Radio 1979, 04
Design of a radio receiver can be simplified by using a microammeter instead of a mechanical tuning scale. The microammeter connected across the arms of the DC bridge. The rod of the potentiometer of this bridge is connected to the rod of a variable capacitor or a tuning potentiometer of a radio receiver. Frequency scale can be printed on a paper in an ink-jet printer. As an example, the figure 1 shows a diagram of the device for a radio receiver with a supply voltage of 9 V.
V1 - 1N4732 (A Zener diode of 4.7 V); PA1 - a microammeter of 50 μA
In this circuit the arms of the bridge are formed by resistors R1, R2 and a potentiometer R3. The microammeter PA1 with with full scale deflection of 50 μA (the resistance of the coil is 910 Ohms) is connected between the midpoints of the bridge. The rod of the potentiometer R3 is connected to the rod of a variable capacitor. To reduce the nonlinearity of the scale, use a linear taper potentiometer as R3 and limit the working angle of rotation of the rod to 180°...200°.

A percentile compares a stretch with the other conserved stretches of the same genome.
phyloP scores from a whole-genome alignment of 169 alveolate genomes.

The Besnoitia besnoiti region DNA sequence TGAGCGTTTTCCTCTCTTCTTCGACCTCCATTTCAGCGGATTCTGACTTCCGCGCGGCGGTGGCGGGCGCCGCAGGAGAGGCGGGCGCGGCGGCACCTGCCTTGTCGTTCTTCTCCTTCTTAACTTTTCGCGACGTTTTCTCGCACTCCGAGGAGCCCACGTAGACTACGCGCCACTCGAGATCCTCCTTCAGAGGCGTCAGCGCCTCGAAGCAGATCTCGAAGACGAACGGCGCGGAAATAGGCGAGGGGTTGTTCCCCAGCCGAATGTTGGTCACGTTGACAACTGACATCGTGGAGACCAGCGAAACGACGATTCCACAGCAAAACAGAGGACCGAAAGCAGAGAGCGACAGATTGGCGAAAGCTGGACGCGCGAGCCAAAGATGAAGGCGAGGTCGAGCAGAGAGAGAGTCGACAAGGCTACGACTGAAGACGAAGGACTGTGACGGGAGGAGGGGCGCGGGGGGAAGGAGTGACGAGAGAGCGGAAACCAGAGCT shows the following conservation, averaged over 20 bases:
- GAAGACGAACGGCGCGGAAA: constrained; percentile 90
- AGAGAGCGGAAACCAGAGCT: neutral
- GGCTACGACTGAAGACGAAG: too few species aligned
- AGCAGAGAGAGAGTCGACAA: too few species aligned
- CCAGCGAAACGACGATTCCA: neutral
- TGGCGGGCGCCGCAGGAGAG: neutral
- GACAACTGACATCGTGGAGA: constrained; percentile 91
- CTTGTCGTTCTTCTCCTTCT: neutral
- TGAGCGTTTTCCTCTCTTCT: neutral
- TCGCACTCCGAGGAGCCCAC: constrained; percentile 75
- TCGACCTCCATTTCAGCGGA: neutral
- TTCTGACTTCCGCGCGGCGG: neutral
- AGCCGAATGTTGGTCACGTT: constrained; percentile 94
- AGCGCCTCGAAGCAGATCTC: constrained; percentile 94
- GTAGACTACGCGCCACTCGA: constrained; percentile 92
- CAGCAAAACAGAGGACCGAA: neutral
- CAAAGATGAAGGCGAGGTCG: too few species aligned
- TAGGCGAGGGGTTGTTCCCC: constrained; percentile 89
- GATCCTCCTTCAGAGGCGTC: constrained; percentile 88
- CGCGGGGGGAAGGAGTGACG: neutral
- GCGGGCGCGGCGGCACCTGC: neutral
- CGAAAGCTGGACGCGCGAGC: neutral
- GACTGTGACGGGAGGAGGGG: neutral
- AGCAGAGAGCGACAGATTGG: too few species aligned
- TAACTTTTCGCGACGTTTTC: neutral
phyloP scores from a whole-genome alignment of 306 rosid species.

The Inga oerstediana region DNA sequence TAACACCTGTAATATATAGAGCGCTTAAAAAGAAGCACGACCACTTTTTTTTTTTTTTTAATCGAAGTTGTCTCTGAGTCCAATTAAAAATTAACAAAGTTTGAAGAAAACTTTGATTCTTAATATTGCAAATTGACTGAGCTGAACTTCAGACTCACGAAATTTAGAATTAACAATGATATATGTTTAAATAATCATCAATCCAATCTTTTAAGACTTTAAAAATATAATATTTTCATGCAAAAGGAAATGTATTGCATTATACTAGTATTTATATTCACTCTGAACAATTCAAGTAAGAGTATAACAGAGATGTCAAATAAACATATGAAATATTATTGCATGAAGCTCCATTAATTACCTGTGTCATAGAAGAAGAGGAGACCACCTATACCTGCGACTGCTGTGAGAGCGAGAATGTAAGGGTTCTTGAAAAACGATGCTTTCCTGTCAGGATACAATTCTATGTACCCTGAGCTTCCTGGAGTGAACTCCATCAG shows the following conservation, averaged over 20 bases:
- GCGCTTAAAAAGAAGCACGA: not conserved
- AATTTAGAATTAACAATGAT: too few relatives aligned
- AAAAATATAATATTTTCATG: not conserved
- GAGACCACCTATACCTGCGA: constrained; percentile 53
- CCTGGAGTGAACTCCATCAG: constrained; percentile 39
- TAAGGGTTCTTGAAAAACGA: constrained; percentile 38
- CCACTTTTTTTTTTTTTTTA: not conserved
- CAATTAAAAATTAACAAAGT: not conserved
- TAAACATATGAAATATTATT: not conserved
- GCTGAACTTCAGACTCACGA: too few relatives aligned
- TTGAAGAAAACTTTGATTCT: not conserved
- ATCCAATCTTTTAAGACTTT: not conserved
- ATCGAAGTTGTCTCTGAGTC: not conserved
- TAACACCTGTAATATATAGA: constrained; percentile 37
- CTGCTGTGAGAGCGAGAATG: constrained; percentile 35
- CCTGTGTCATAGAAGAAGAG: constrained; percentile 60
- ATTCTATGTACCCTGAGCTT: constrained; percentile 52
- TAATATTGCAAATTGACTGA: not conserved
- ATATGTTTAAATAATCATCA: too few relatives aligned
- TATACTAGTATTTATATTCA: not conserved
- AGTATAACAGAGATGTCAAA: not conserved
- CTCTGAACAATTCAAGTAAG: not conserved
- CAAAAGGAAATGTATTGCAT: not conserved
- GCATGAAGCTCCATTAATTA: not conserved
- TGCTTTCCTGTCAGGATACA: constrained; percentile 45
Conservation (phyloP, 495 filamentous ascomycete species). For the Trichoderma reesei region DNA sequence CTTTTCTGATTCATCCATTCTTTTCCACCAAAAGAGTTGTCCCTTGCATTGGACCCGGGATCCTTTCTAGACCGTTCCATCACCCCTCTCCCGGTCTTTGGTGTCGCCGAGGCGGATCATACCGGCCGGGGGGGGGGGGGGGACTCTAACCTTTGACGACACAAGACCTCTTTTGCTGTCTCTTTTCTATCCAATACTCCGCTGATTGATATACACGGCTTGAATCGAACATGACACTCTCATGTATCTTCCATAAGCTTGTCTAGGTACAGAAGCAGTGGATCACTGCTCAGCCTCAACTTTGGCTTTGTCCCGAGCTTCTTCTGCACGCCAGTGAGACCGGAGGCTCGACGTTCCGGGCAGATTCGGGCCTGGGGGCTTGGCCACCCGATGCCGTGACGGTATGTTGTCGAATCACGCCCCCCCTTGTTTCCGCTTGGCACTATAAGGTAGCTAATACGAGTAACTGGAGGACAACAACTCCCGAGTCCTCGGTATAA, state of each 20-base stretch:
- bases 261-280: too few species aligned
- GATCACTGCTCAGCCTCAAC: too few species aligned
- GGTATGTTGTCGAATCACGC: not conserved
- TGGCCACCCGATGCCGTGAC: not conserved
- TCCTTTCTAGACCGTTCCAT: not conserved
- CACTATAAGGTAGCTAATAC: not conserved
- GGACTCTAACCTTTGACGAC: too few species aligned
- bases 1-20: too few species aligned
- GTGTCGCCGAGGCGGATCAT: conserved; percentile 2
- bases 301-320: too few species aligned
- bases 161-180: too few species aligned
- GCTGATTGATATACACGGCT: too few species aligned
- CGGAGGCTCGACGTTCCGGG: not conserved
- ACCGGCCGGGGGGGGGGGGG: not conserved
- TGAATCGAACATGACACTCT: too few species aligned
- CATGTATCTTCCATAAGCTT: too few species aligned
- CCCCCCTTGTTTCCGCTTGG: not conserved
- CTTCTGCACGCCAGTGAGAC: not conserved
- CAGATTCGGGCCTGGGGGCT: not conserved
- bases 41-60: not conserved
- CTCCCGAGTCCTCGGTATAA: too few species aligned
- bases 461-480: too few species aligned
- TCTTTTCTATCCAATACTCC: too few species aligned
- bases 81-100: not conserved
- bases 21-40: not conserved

Adjust the resistor R1 to set up the zero point of the scale, and adjust the resistor R4 to set up the upper point of the scale. The voltage regulator (based on the Zener diode V1) is used to keep the tuning scale stable (if a receiver has it's own voltage regulator then it can be used to power the circuit).
The microammeter PA1 of this device also can be used as a tuning indicator for a receiver. In this case connect the microammeter PA1 to the wipers of R1, R3 by using a multipole switch. The second position of the switch is used to connect the microammeter PA1 to the output of the field strength of the receiver